The latest installment in Saudi attempts at Internet monitoring came on January 1 when the Ministry of Culture and Information announced a truly draconian regulation requiring all Internet publishing sites to register and get a license. This included blogs, news sites, personal websites, forums, broadcasting via mobile phones, mailing lists, chat rooms – basically any form of electronic publishing. The ministry was charged with approving the editors of online news sites, just as it does with paper newspapers.24 Anyone caught blogging without a license was subject to a maximum fine of 100,000 Saudi Riyals ($26,665) and possibly a ban on Internet publishing.25
Reporters Without Borders and Human Rights Watch both condemned the new law,26 and it met with ridicule from many Saudi bloggers who stated they had no intention of registering their sites. Interestingly enough, Tariq al-Humayd, the liberal editor of the Saudi daily al-Sharq al-Awsat, welcomed the new regulations, arguing that it would bring order to a chaotic Internet and prevent people from publishing irresponsibly without fear or without taking responsibility for their actions. It would help protect copyrighted material, he stated.27 In all likelihood, however, Humayd was probably more concerned with the impact of Internet news on the profits of traditional newspapers.
Social networking aside, there is little likelihood that Saudi Arabia or any of the other Gulf countries will go the way of Tunisia and Egypt. This is because of the rentier state system, where oil income is used to placate the populace. Kuwait was the first to understand this in the context of the recent events. On January 17, Kuwait announced that it would be marking several anniversaries by handing out 1,000 dinar ($3,559) grants and free food coupons for every citizen in the Gulf nation. The state news agency KUNA reported that Shaykh Sabah Al Ahmad Al Sabah has ordered the gifts for all the estimated one million Kuwaiti citizens. It even covers newborns until February 1. The food program was expected to offer free staples such as rice, eggs, and milk until March 2012. The reason given was three upcoming milestones: 50 years of independence, the 20th anniversary of the U.S.-led invasion that drove out Iraqi troops, and the fifth year of Shaykh Sabah’s rule.28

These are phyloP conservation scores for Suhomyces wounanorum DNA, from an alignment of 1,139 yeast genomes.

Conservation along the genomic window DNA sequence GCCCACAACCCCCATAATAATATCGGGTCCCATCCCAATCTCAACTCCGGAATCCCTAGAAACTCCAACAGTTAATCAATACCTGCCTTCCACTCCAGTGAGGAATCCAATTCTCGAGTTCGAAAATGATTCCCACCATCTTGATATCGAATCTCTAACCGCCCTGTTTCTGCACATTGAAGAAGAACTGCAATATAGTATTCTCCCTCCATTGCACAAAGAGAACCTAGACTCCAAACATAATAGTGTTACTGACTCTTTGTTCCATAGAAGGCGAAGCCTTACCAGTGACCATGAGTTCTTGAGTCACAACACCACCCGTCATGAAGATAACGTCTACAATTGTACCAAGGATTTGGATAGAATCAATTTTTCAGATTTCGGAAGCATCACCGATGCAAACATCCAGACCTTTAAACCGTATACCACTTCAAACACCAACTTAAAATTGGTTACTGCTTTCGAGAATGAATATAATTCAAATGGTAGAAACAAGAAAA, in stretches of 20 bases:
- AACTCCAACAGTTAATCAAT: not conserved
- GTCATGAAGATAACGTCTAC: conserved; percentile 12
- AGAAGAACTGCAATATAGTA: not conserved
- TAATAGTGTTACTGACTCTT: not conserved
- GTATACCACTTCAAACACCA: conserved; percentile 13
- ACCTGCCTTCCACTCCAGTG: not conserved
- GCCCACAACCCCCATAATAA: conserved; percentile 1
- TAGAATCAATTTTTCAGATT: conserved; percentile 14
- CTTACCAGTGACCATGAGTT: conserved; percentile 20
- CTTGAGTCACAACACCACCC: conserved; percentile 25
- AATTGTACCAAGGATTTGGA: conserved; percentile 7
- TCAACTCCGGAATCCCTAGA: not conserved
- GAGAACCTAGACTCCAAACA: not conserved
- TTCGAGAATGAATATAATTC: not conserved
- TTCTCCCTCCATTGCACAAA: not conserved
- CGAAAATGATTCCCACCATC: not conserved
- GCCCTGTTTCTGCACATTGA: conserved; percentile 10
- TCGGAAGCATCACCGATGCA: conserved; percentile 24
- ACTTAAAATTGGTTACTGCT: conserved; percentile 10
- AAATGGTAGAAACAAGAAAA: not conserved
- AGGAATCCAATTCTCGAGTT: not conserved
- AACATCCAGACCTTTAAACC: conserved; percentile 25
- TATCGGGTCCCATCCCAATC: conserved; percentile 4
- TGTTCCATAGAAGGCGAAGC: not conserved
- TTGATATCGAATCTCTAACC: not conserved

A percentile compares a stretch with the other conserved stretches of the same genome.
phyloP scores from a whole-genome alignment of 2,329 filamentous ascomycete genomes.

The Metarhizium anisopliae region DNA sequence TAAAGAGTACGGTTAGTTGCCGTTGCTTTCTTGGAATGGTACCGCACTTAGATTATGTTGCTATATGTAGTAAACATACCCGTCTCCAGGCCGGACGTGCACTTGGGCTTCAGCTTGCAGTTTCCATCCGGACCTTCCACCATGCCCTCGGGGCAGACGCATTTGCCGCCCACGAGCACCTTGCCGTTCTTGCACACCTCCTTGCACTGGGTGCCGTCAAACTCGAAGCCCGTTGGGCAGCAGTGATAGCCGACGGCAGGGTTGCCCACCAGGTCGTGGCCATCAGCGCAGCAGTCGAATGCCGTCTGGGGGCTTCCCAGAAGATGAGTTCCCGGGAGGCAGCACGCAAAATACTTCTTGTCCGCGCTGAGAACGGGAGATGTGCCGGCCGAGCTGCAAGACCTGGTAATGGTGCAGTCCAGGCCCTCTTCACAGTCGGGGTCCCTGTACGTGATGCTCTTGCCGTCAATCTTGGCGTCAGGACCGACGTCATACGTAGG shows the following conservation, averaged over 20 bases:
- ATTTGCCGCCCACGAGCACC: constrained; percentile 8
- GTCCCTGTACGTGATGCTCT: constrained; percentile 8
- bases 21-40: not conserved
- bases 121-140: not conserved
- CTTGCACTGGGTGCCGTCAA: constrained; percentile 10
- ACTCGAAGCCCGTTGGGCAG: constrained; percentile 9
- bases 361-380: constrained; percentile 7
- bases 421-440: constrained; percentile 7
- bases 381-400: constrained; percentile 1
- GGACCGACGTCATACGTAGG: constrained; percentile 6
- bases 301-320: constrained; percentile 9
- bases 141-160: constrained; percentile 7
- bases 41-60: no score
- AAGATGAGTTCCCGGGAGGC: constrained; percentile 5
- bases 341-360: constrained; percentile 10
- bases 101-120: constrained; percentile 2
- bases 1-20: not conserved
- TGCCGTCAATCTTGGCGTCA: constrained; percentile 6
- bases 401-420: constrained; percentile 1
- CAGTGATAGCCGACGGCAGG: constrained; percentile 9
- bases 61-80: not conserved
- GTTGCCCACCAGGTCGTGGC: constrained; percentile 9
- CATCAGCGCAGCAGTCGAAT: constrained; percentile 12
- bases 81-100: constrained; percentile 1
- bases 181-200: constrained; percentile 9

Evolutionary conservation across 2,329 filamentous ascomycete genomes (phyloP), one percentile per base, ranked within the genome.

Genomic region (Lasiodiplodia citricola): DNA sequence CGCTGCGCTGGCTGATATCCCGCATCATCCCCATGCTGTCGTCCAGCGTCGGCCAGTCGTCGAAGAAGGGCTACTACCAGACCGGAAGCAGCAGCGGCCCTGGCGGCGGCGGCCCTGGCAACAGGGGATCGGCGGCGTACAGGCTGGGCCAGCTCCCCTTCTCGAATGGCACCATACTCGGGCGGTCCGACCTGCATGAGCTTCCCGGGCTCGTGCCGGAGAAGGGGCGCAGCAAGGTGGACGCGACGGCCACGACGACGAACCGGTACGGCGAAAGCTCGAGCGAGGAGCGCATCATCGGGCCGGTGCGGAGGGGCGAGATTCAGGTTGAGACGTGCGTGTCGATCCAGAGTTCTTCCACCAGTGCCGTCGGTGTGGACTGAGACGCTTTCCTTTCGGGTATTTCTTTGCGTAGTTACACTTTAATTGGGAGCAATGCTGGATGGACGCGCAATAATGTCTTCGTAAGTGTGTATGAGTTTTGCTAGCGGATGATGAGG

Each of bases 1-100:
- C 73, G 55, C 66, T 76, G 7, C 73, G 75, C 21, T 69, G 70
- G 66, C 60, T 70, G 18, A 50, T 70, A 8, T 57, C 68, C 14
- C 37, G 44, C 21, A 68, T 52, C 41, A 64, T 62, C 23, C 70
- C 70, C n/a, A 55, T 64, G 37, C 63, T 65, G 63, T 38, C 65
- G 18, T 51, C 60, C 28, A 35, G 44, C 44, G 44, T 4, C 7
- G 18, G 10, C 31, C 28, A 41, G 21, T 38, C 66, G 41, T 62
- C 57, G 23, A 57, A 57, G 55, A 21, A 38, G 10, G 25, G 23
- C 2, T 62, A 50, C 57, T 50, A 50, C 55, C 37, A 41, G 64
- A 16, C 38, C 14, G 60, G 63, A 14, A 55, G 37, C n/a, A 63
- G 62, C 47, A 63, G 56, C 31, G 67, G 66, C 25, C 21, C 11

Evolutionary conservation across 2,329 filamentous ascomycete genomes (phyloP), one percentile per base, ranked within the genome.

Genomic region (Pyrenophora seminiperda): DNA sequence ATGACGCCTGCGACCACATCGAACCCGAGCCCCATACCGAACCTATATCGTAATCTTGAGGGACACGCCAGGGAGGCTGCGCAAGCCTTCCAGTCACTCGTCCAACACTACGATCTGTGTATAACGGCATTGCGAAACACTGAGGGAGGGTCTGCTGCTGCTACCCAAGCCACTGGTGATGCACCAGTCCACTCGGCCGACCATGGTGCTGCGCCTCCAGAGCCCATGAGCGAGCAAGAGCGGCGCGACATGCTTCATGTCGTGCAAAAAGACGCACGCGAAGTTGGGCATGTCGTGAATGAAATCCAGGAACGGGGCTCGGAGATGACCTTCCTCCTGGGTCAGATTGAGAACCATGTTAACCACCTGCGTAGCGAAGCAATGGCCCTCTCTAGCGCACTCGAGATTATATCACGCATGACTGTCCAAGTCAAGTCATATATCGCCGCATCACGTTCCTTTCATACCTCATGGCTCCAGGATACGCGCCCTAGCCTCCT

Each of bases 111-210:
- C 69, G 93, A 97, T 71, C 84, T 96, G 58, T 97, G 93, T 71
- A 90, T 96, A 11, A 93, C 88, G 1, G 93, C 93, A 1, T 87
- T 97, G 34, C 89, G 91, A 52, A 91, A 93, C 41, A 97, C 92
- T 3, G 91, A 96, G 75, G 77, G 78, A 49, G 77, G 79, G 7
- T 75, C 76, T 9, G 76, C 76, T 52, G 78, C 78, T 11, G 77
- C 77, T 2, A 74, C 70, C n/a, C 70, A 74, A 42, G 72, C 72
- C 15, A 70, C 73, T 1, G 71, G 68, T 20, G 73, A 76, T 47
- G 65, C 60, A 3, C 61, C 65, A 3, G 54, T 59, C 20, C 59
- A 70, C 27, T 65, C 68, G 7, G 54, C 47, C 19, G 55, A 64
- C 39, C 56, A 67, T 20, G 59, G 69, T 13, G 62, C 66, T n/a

It would be likely for other Gulf states to follow suit. The much poorer Jordan was taking a similar tack: on January 20 its government announced a surprise pay raise for civil servants and expansion of a state subsidy program. It follows a government announcement last week of a $125 million package of partial subsidies for fuel and staple products like sugar and rice. The new package includes an increase in pensions for retired military and civilian personnel as of January 1. It also expanded the current subsidies to cover livestock and liquefied gas used for heating and cooking.29
The signal Gulf leaders are sending to their populations is this: You have it pretty good, so don’t get any crazy ideas.
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2. http://www.indyarocks.com/videos/Jeddah-flood-534443; AFP, January 28, 2011.
3. Reuters, January 29, 2010, http://www.trust.org/alertnet/news/activists-call-rare-protest-in-flooded-saudi-city.
4. Joshua Teitelbaum, “Dueling for Da‘wa: State vs. Society on the Saudi Internet,” Middle East Journal, Vol. 56, No. 2 (Spring 2002), pp. 222-239.
8. http://www.internet.gov.sa/resources/block-unblock-request/block/; http://www.internet.gov.sa/resources/block-unblock-request/unblock/.
13. Al-Sharq al-Awsat, January 3, 2011, cited in MEMRI, Special Dispatch No. 3513, January 16, 2011.
14. Al-Sharq al-Awsat, January 3, 2011.
26. http://en.rsf.org/saudi-arabia-repressive-regulations-target-08-01-2011,39243.html; http://www.hrw.org/en/news/2011/01/07/saudi-arabia-rescind-new-online-restrictions.
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Joshua Teitelbaum, Ph.D., is Principal Research Fellow at the Jerusalem Center for Public Affairs. He is a researcher at the GLORIA Center, Interdisciplinary Center Herzliya, and holds visiting positions at the Hoover Institution and the Center for Democracy, Development and the Rule of Law, both at Stanford University.